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Restoring a Lost Cause - Part 1

This was a small project I did a couple of years ago... A recent conversation I had reminded me of it, and I thought some might find it interesting so figured I would post the story here. It's one of my favorite stories to tell, and it was a fun little project...

I was reading a post in a woodworking forum asking a question about straightening a saw - a backsaw in particular. Seems a fellow had picked up an old backsaw on Ebay and was hoping to restore it to use for himself, but was having a bit of difficulty. It seems it was bent, and he just couldn't seem to get it straight. Several helpful suggestions were given - and followed - to no avail. A further description (I don't remember if the exact conversation, or the photos), the general consensus was that it wasn't worth fixing. That's when I stepped in... I was looking for a bit of a challenge, and this was right down that alley. I got the original owner to either give or sell me (I honestly don't remember if I paid for it) the old saw to see what I could do with it.

When it arrived I got a chance to take a good look at it:

Pretty rough, to say the least - it would take a lot of work..  But if I'm anything - its a champion of lost causes... 

The back had a pair of rivets through it, that were apparently holding the blade in place. This led me to think the blade might possibly be a replacement - it didn't fit really tightly, it was actually kind of wobbly in the back... Anyway, I drilled out the rivets on a drill press and drove them out with a punch, but because of the malformed holes, the blade was still locked in place. I finally got it off by tapping a piece of brass held against the back while the blade was clamped in a vise, which slowly worked the back off of the blade until it was free:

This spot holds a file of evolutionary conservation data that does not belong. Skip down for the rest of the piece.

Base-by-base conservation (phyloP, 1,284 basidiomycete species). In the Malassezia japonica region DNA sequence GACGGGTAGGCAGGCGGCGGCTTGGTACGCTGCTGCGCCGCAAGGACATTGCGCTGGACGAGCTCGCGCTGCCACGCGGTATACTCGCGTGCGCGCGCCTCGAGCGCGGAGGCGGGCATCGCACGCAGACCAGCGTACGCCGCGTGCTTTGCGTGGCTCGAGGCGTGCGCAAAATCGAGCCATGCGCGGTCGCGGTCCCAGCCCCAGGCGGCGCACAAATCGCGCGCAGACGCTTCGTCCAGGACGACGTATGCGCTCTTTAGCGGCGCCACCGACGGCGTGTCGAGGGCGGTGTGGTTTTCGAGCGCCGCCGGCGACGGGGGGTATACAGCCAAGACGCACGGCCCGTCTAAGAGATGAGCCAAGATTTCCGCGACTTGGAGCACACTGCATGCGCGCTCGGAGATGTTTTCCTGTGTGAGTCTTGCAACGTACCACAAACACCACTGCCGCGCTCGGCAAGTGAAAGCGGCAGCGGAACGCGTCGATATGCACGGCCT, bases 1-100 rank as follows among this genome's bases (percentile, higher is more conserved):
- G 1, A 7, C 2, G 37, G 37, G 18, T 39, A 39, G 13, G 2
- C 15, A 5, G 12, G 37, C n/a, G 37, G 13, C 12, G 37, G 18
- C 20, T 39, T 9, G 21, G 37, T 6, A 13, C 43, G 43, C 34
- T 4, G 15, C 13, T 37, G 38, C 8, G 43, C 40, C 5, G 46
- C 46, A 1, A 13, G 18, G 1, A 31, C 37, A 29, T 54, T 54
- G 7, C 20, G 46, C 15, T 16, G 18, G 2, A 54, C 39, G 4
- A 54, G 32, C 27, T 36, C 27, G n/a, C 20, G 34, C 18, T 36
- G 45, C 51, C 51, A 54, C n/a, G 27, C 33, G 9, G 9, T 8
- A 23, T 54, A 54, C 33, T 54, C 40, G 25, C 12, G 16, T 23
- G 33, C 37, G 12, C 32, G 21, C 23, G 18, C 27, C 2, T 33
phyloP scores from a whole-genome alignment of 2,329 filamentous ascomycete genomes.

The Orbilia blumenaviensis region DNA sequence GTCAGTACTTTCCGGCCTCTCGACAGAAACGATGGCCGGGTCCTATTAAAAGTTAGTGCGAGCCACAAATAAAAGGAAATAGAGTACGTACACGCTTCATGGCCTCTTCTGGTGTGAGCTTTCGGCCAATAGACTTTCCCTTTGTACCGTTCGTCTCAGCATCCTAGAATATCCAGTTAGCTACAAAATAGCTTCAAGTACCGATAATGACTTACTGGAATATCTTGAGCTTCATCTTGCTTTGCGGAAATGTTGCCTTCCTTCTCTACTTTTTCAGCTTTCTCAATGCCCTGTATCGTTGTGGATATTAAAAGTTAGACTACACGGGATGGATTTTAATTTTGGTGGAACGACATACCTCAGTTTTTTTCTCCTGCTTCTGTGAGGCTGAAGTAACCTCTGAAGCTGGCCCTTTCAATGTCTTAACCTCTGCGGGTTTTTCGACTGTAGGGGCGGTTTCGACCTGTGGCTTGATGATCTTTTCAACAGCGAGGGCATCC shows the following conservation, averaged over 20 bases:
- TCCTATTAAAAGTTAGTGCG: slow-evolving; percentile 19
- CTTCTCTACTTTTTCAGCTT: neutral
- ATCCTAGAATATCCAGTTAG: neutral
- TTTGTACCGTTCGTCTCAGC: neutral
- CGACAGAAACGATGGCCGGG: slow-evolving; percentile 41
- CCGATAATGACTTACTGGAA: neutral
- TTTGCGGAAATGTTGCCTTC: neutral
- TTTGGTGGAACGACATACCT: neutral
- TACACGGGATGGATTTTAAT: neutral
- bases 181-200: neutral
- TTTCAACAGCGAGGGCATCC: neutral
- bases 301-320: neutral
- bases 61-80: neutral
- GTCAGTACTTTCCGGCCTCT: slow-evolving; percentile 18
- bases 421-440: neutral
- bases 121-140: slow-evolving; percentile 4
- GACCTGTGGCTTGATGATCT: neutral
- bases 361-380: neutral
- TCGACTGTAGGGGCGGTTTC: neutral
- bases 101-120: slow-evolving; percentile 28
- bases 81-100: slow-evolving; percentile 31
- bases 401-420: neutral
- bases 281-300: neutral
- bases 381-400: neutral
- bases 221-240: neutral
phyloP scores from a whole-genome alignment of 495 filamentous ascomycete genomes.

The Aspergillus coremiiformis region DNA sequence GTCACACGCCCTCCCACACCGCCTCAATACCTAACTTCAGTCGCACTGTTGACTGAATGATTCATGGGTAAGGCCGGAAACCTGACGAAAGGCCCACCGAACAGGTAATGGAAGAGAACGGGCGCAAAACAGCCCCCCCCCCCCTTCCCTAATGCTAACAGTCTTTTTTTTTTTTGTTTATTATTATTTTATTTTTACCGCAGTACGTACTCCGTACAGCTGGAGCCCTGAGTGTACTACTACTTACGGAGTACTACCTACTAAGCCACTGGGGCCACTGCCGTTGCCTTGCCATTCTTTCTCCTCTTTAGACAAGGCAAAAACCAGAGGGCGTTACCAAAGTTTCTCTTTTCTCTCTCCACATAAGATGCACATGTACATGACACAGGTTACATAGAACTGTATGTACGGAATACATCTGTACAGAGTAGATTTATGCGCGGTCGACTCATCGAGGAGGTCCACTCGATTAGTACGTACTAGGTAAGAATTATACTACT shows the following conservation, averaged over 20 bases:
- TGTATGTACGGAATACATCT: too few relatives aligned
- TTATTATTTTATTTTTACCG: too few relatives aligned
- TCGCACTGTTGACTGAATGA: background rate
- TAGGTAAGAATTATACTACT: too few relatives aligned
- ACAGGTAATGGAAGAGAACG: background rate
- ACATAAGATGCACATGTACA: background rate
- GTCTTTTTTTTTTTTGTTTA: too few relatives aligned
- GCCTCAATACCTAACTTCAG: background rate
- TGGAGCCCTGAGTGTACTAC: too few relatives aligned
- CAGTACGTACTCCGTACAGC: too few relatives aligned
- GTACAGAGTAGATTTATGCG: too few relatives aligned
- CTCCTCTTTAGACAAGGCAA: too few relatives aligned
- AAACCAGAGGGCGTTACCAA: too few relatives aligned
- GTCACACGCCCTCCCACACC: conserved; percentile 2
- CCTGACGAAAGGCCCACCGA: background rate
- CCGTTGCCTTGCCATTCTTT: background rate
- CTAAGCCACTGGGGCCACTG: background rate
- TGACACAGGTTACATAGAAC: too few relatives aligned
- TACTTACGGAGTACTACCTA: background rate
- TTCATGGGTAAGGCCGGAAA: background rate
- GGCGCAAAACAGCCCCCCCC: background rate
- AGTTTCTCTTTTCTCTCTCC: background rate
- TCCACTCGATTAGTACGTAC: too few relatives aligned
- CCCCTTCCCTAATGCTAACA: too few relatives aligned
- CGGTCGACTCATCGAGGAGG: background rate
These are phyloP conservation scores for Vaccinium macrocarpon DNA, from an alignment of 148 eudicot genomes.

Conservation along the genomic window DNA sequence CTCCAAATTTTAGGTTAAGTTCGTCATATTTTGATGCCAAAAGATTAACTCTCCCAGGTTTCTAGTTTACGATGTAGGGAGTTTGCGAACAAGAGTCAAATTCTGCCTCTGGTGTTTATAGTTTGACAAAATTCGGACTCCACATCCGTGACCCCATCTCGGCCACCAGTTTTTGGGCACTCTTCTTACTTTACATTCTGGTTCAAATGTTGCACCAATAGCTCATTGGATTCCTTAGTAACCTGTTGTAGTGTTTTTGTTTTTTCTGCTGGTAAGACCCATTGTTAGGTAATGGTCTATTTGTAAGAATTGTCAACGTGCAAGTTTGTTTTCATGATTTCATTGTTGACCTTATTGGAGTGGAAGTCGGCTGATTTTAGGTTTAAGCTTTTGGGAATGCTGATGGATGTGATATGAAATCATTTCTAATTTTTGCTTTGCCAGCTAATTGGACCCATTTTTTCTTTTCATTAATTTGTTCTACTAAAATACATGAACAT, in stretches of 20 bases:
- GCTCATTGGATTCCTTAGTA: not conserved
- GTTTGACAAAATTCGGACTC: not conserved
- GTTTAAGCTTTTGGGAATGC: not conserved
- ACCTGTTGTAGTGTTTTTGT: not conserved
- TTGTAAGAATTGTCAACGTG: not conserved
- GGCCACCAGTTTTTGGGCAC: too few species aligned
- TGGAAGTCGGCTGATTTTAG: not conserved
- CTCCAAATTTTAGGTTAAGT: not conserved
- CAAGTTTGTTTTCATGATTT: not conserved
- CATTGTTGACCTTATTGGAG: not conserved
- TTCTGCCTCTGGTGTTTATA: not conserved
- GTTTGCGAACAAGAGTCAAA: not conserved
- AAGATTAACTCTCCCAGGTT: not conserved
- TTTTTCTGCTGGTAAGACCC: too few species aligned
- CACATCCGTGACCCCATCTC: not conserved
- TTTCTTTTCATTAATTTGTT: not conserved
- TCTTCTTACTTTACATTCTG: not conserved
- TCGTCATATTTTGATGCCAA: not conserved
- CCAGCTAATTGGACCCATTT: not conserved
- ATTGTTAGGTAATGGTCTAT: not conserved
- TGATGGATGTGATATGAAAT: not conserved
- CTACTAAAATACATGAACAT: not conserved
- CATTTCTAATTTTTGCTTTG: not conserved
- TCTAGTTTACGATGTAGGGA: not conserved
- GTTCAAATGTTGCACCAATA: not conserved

When it came apart, I inventoried the parts to see what was salvageable. The blade, if it wasn't the original, looked to have been on the saw for some time, as evidenced by the lack of grunge under the handle:

Could it be the original blade? I honestly don't think so - and it was in very poor shape, and not worth trying to repair. It was simply too stressed to be straightened - it's natural shape was about that of a banana:

Also, there were tears in the metal- literally - between some of the teeth. It was like someone had tried to set the teeth with a set that would only be appropriate for a much larger saw, say 5 TPI. That made me suspect even more that it was a replacement, done by someone that really didn't understand what the purpose of all the parts of the saw worked, and what they were really for - hence the rivets.

Too bad, I was hoping to be able to use it. I could re-tension it, but since I had some replacement stock laying around anyway, I figured replacing it would result in a better tool. Had I believed it was the original blade, I would probably tried restoring it, but since it was suspect, I didn't want to risk the time and effort on something that might not perform as it should.

The back was in similarly poor shape, having been riveted for one, it was also bent and apparently had something jammed into it to open it up:


The back can be straightened and tightened up though - the rivet holes would be definitely be a challenge, but not insurmountable. I'd already decided to replace the blade also, so any additional replacements and the point of the exercise is pretty much moot...

The handle was grungy, but other than a chip in the horn of the handle was structurally sound. Problem was the chip was right at that spot that makes it very uncomfortable to use:

The saw nuts were in good shape - and indicated the saw was made somewhere between 1896 and 1917:

So - The final tally wasn't great - I would have to replace the blade, the back was in poor condition, the handle had a chip out of it... Perfect!

The best thing to do first would be see if I could salvage the back... up next!